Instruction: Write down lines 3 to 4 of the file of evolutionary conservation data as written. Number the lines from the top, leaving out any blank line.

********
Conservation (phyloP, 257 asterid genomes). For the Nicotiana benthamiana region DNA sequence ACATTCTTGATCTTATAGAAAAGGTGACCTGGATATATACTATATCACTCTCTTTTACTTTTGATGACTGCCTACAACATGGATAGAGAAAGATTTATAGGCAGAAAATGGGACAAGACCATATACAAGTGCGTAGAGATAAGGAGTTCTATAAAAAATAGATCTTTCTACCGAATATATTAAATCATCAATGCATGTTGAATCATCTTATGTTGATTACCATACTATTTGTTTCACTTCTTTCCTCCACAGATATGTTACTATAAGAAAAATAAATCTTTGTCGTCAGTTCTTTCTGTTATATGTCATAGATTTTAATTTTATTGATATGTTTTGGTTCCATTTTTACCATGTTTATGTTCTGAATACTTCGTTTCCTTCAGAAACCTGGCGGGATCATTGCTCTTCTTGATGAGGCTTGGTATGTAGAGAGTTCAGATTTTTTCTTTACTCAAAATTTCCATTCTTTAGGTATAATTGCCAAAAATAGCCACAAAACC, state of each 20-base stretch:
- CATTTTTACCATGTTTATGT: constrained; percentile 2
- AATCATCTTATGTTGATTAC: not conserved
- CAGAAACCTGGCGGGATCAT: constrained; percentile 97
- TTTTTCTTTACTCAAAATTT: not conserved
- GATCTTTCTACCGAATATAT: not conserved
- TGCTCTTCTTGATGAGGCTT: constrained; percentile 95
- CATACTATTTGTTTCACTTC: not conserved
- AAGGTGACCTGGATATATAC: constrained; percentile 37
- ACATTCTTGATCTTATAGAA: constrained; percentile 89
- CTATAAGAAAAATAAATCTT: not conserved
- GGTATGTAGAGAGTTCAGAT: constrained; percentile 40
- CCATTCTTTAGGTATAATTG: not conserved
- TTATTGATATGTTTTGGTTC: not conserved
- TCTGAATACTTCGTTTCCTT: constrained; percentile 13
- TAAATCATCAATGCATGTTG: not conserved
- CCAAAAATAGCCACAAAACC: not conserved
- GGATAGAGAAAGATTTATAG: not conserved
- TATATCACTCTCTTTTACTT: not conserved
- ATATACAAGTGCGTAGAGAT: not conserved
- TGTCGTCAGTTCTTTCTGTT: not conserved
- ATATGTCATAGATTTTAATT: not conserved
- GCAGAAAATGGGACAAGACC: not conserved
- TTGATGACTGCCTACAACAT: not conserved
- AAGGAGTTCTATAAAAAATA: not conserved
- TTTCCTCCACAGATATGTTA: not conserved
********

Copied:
- AATCATCTTATGTTGATTAC: not conserved
- CAGAAACCTGGCGGGATCAT: constrained; percentile 97